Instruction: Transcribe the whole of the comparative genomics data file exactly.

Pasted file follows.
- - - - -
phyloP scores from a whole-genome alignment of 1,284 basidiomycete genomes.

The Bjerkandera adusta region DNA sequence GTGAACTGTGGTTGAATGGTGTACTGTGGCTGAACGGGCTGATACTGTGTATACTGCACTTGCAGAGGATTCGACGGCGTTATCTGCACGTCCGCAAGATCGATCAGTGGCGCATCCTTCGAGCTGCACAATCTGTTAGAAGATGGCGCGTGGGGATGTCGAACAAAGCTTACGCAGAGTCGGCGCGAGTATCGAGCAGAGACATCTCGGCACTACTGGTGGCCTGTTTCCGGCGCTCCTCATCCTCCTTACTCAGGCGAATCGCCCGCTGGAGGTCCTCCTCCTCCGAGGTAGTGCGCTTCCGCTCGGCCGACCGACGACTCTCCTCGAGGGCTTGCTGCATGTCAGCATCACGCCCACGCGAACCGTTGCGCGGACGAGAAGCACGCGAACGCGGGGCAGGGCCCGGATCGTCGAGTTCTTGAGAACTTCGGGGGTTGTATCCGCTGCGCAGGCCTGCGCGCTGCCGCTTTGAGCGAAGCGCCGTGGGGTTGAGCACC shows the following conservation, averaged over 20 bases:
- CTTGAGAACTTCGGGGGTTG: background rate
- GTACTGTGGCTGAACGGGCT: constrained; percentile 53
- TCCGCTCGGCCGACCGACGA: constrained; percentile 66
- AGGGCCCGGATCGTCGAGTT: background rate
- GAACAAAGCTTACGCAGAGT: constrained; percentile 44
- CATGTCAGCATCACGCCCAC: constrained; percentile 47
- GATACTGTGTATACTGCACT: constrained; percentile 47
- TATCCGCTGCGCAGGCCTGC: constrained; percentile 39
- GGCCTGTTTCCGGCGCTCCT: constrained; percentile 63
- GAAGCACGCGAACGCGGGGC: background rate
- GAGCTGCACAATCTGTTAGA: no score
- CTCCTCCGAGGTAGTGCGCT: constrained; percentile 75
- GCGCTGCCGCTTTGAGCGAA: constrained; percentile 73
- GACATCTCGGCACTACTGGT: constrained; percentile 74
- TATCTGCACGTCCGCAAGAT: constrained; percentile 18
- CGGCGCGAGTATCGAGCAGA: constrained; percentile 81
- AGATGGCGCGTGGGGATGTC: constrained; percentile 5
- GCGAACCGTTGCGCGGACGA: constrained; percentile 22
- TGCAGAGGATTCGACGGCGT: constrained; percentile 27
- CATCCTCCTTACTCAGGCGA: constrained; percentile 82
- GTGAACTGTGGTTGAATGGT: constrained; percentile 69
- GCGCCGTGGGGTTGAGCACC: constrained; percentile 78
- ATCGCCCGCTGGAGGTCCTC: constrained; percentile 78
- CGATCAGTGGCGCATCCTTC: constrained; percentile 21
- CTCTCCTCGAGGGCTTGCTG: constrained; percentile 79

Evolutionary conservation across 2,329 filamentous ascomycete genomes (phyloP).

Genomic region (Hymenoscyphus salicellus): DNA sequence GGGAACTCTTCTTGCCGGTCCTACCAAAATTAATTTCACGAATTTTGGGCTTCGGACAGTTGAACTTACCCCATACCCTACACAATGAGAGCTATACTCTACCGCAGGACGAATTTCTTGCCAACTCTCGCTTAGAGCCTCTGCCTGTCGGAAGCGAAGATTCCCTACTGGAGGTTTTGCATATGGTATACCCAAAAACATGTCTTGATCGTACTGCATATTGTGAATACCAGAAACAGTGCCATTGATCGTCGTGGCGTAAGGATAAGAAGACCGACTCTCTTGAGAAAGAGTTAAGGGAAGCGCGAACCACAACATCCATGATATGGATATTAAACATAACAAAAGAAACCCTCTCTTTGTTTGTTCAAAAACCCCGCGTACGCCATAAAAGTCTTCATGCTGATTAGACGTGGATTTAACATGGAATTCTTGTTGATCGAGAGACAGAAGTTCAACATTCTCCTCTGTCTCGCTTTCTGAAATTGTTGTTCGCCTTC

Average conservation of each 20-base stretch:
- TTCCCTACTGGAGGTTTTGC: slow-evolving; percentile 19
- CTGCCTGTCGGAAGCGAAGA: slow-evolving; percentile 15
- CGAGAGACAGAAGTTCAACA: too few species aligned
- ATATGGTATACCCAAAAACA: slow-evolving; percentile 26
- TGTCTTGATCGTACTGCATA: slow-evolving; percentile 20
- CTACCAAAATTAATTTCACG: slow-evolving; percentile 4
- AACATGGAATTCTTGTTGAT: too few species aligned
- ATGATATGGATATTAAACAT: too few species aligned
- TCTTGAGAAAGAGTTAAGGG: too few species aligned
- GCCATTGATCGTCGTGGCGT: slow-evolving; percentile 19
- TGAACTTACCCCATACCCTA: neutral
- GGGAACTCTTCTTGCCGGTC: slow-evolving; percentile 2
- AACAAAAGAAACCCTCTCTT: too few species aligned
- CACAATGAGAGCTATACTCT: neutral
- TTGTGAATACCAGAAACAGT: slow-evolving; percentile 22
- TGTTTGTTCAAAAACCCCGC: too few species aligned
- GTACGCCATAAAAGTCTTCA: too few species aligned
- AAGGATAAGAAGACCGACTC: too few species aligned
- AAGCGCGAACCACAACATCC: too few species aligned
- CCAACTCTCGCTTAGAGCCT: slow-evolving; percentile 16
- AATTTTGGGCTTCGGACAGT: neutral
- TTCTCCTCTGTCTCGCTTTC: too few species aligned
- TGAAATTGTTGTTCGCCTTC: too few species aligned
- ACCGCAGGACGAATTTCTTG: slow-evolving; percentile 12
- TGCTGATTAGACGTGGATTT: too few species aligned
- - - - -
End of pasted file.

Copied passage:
phyloP scores from a whole-genome alignment of 1,284 basidiomycete genomes.

The Bjerkandera adusta region DNA sequence GTGAACTGTGGTTGAATGGTGTACTGTGGCTGAACGGGCTGATACTGTGTATACTGCACTTGCAGAGGATTCGACGGCGTTATCTGCACGTCCGCAAGATCGATCAGTGGCGCATCCTTCGAGCTGCACAATCTGTTAGAAGATGGCGCGTGGGGATGTCGAACAAAGCTTACGCAGAGTCGGCGCGAGTATCGAGCAGAGACATCTCGGCACTACTGGTGGCCTGTTTCCGGCGCTCCTCATCCTCCTTACTCAGGCGAATCGCCCGCTGGAGGTCCTCCTCCTCCGAGGTAGTGCGCTTCCGCTCGGCCGACCGACGACTCTCCTCGAGGGCTTGCTGCATGTCAGCATCACGCCCACGCGAACCGTTGCGCGGACGAGAAGCACGCGAACGCGGGGCAGGGCCCGGATCGTCGAGTTCTTGAGAACTTCGGGGGTTGTATCCGCTGCGCAGGCCTGCGCGCTGCCGCTTTGAGCGAAGCGCCGTGGGGTTGAGCACC shows the following conservation, averaged over 20 bases:
- CTTGAGAACTTCGGGGGTTG: background rate
- GTACTGTGGCTGAACGGGCT: constrained; percentile 53
- TCCGCTCGGCCGACCGACGA: constrained; percentile 66
- AGGGCCCGGATCGTCGAGTT: background rate
- GAACAAAGCTTACGCAGAGT: constrained; percentile 44
- CATGTCAGCATCACGCCCAC: constrained; percentile 47
- GATACTGTGTATACTGCACT: constrained; percentile 47
- TATCCGCTGCGCAGGCCTGC: constrained; percentile 39
- GGCCTGTTTCCGGCGCTCCT: constrained; percentile 63
- GAAGCACGCGAACGCGGGGC: background rate
- GAGCTGCACAATCTGTTAGA: no score
- CTCCTCCGAGGTAGTGCGCT: constrained; percentile 75
- GCGCTGCCGCTTTGAGCGAA: constrained; percentile 73
- GACATCTCGGCACTACTGGT: constrained; percentile 74
- TATCTGCACGTCCGCAAGAT: constrained; percentile 18
- CGGCGCGAGTATCGAGCAGA: constrained; percentile 81
- AGATGGCGCGTGGGGATGTC: constrained; percentile 5
- GCGAACCGTTGCGCGGACGA: constrained; percentile 22
- TGCAGAGGATTCGACGGCGT: constrained; percentile 27
- CATCCTCCTTACTCAGGCGA: constrained; percentile 82
- GTGAACTGTGGTTGAATGGT: constrained; percentile 69
- GCGCCGTGGGGTTGAGCACC: constrained; percentile 78
- ATCGCCCGCTGGAGGTCCTC: constrained; percentile 78
- CGATCAGTGGCGCATCCTTC: constrained; percentile 21
- CTCTCCTCGAGGGCTTGCTG: constrained; percentile 79

Evolutionary conservation across 2,329 filamentous ascomycete genomes (phyloP).

Genomic region (Hymenoscyphus salicellus): DNA sequence GGGAACTCTTCTTGCCGGTCCTACCAAAATTAATTTCACGAATTTTGGGCTTCGGACAGTTGAACTTACCCCATACCCTACACAATGAGAGCTATACTCTACCGCAGGACGAATTTCTTGCCAACTCTCGCTTAGAGCCTCTGCCTGTCGGAAGCGAAGATTCCCTACTGGAGGTTTTGCATATGGTATACCCAAAAACATGTCTTGATCGTACTGCATATTGTGAATACCAGAAACAGTGCCATTGATCGTCGTGGCGTAAGGATAAGAAGACCGACTCTCTTGAGAAAGAGTTAAGGGAAGCGCGAACCACAACATCCATGATATGGATATTAAACATAACAAAAGAAACCCTCTCTTTGTTTGTTCAAAAACCCCGCGTACGCCATAAAAGTCTTCATGCTGATTAGACGTGGATTTAACATGGAATTCTTGTTGATCGAGAGACAGAAGTTCAACATTCTCCTCTGTCTCGCTTTCTGAAATTGTTGTTCGCCTTC

Average conservation of each 20-base stretch:
- TTCCCTACTGGAGGTTTTGC: slow-evolving; percentile 19
- CTGCCTGTCGGAAGCGAAGA: slow-evolving; percentile 15
- CGAGAGACAGAAGTTCAACA: too few species aligned
- ATATGGTATACCCAAAAACA: slow-evolving; percentile 26
- TGTCTTGATCGTACTGCATA: slow-evolving; percentile 20
- CTACCAAAATTAATTTCACG: slow-evolving; percentile 4
- AACATGGAATTCTTGTTGAT: too few species aligned
- ATGATATGGATATTAAACAT: too few species aligned
- TCTTGAGAAAGAGTTAAGGG: too few species aligned
- GCCATTGATCGTCGTGGCGT: slow-evolving; percentile 19
- TGAACTTACCCCATACCCTA: neutral
- GGGAACTCTTCTTGCCGGTC: slow-evolving; percentile 2
- AACAAAAGAAACCCTCTCTT: too few species aligned
- CACAATGAGAGCTATACTCT: neutral
- TTGTGAATACCAGAAACAGT: slow-evolving; percentile 22
- TGTTTGTTCAAAAACCCCGC: too few species aligned
- GTACGCCATAAAAGTCTTCA: too few species aligned
- AAGGATAAGAAGACCGACTC: too few species aligned
- AAGCGCGAACCACAACATCC: too few species aligned
- CCAACTCTCGCTTAGAGCCT: slow-evolving; percentile 16
- AATTTTGGGCTTCGGACAGT: neutral
- TTCTCCTCTGTCTCGCTTTC: too few species aligned
- TGAAATTGTTGTTCGCCTTC: too few species aligned
- ACCGCAGGACGAATTTCTTG: slow-evolving; percentile 12
- TGCTGATTAGACGTGGATTT: too few species aligned